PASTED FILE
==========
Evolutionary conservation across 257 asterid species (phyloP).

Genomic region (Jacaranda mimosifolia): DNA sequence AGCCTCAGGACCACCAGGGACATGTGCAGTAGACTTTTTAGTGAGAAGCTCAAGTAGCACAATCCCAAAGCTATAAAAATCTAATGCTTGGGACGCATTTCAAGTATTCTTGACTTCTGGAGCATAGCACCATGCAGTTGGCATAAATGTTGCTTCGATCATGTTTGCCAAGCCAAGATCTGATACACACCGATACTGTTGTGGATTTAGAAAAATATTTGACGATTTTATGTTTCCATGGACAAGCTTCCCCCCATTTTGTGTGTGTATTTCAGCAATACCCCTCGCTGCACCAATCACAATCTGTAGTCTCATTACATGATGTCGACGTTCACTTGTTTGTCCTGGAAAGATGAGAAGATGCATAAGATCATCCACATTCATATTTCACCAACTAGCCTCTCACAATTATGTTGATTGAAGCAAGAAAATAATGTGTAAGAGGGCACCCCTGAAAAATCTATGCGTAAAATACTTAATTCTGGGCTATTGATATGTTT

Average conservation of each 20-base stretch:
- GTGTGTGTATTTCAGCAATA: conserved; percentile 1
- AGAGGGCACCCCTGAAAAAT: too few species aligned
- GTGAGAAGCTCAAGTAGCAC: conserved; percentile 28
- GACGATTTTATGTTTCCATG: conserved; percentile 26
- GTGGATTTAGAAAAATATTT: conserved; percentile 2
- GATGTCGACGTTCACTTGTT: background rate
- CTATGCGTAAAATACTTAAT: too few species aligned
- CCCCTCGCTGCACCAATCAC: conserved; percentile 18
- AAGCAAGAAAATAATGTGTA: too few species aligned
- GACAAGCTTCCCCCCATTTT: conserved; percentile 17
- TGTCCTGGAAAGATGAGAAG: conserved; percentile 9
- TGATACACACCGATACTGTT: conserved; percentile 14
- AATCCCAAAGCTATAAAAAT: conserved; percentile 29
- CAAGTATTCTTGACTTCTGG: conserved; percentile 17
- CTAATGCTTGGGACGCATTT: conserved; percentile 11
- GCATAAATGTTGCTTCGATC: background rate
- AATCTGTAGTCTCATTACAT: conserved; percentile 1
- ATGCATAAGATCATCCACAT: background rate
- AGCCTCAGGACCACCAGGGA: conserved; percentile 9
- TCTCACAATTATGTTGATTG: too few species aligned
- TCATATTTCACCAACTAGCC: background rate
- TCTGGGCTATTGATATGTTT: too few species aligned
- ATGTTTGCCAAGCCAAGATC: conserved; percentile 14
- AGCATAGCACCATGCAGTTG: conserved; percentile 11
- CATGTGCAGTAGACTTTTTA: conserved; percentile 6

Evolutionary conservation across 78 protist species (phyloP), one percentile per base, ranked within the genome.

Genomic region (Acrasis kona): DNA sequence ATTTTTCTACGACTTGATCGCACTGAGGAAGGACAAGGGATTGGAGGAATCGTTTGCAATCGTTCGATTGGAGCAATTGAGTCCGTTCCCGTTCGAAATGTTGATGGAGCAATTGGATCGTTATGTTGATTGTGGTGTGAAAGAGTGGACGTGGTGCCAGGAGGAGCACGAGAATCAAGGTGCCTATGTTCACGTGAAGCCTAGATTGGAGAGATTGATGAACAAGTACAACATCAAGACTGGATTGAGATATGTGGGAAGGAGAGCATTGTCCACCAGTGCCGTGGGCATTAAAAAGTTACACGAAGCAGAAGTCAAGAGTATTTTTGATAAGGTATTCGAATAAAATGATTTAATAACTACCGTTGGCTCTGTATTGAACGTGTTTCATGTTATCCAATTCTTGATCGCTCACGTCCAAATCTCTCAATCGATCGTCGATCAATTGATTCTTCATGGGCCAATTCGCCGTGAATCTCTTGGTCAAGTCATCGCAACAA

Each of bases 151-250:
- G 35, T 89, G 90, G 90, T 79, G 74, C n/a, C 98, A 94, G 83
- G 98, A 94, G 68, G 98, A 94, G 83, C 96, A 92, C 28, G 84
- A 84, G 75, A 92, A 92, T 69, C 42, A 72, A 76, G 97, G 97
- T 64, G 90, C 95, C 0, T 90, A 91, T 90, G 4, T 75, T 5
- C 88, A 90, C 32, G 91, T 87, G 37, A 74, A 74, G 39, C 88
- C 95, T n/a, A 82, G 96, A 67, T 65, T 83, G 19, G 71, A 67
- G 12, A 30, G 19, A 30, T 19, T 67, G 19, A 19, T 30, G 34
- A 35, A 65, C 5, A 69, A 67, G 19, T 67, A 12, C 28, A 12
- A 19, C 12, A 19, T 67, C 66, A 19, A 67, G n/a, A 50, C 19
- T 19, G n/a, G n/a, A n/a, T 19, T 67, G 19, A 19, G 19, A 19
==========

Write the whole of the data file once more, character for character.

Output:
Evolutionary conservation across 257 asterid species (phyloP).

Genomic region (Jacaranda mimosifolia): DNA sequence AGCCTCAGGACCACCAGGGACATGTGCAGTAGACTTTTTAGTGAGAAGCTCAAGTAGCACAATCCCAAAGCTATAAAAATCTAATGCTTGGGACGCATTTCAAGTATTCTTGACTTCTGGAGCATAGCACCATGCAGTTGGCATAAATGTTGCTTCGATCATGTTTGCCAAGCCAAGATCTGATACACACCGATACTGTTGTGGATTTAGAAAAATATTTGACGATTTTATGTTTCCATGGACAAGCTTCCCCCCATTTTGTGTGTGTATTTCAGCAATACCCCTCGCTGCACCAATCACAATCTGTAGTCTCATTACATGATGTCGACGTTCACTTGTTTGTCCTGGAAAGATGAGAAGATGCATAAGATCATCCACATTCATATTTCACCAACTAGCCTCTCACAATTATGTTGATTGAAGCAAGAAAATAATGTGTAAGAGGGCACCCCTGAAAAATCTATGCGTAAAATACTTAATTCTGGGCTATTGATATGTTT

Average conservation of each 20-base stretch:
- GTGTGTGTATTTCAGCAATA: conserved; percentile 1
- AGAGGGCACCCCTGAAAAAT: too few species aligned
- GTGAGAAGCTCAAGTAGCAC: conserved; percentile 28
- GACGATTTTATGTTTCCATG: conserved; percentile 26
- GTGGATTTAGAAAAATATTT: conserved; percentile 2
- GATGTCGACGTTCACTTGTT: background rate
- CTATGCGTAAAATACTTAAT: too few species aligned
- CCCCTCGCTGCACCAATCAC: conserved; percentile 18
- AAGCAAGAAAATAATGTGTA: too few species aligned
- GACAAGCTTCCCCCCATTTT: conserved; percentile 17
- TGTCCTGGAAAGATGAGAAG: conserved; percentile 9
- TGATACACACCGATACTGTT: conserved; percentile 14
- AATCCCAAAGCTATAAAAAT: conserved; percentile 29
- CAAGTATTCTTGACTTCTGG: conserved; percentile 17
- CTAATGCTTGGGACGCATTT: conserved; percentile 11
- GCATAAATGTTGCTTCGATC: background rate
- AATCTGTAGTCTCATTACAT: conserved; percentile 1
- ATGCATAAGATCATCCACAT: background rate
- AGCCTCAGGACCACCAGGGA: conserved; percentile 9
- TCTCACAATTATGTTGATTG: too few species aligned
- TCATATTTCACCAACTAGCC: background rate
- TCTGGGCTATTGATATGTTT: too few species aligned
- ATGTTTGCCAAGCCAAGATC: conserved; percentile 14
- AGCATAGCACCATGCAGTTG: conserved; percentile 11
- CATGTGCAGTAGACTTTTTA: conserved; percentile 6

Evolutionary conservation across 78 protist species (phyloP), one percentile per base, ranked within the genome.

Genomic region (Acrasis kona): DNA sequence ATTTTTCTACGACTTGATCGCACTGAGGAAGGACAAGGGATTGGAGGAATCGTTTGCAATCGTTCGATTGGAGCAATTGAGTCCGTTCCCGTTCGAAATGTTGATGGAGCAATTGGATCGTTATGTTGATTGTGGTGTGAAAGAGTGGACGTGGTGCCAGGAGGAGCACGAGAATCAAGGTGCCTATGTTCACGTGAAGCCTAGATTGGAGAGATTGATGAACAAGTACAACATCAAGACTGGATTGAGATATGTGGGAAGGAGAGCATTGTCCACCAGTGCCGTGGGCATTAAAAAGTTACACGAAGCAGAAGTCAAGAGTATTTTTGATAAGGTATTCGAATAAAATGATTTAATAACTACCGTTGGCTCTGTATTGAACGTGTTTCATGTTATCCAATTCTTGATCGCTCACGTCCAAATCTCTCAATCGATCGTCGATCAATTGATTCTTCATGGGCCAATTCGCCGTGAATCTCTTGGTCAAGTCATCGCAACAA

Each of bases 151-250:
- G 35, T 89, G 90, G 90, T 79, G 74, C n/a, C 98, A 94, G 83
- G 98, A 94, G 68, G 98, A 94, G 83, C 96, A 92, C 28, G 84
- A 84, G 75, A 92, A 92, T 69, C 42, A 72, A 76, G 97, G 97
- T 64, G 90, C 95, C 0, T 90, A 91, T 90, G 4, T 75, T 5
- C 88, A 90, C 32, G 91, T 87, G 37, A 74, A 74, G 39, C 88
- C 95, T n/a, A 82, G 96, A 67, T 65, T 83, G 19, G 71, A 67
- G 12, A 30, G 19, A 30, T 19, T 67, G 19, A 19, T 30, G 34
- A 35, A 65, C 5, A 69, A 67, G 19, T 67, A 12, C 28, A 12
- A 19, C 12, A 19, T 67, C 66, A 19, A 67, G n/a, A 50, C 19
- T 19, G n/a, G n/a, A n/a, T 19, T 67, G 19, A 19, G 19, A 19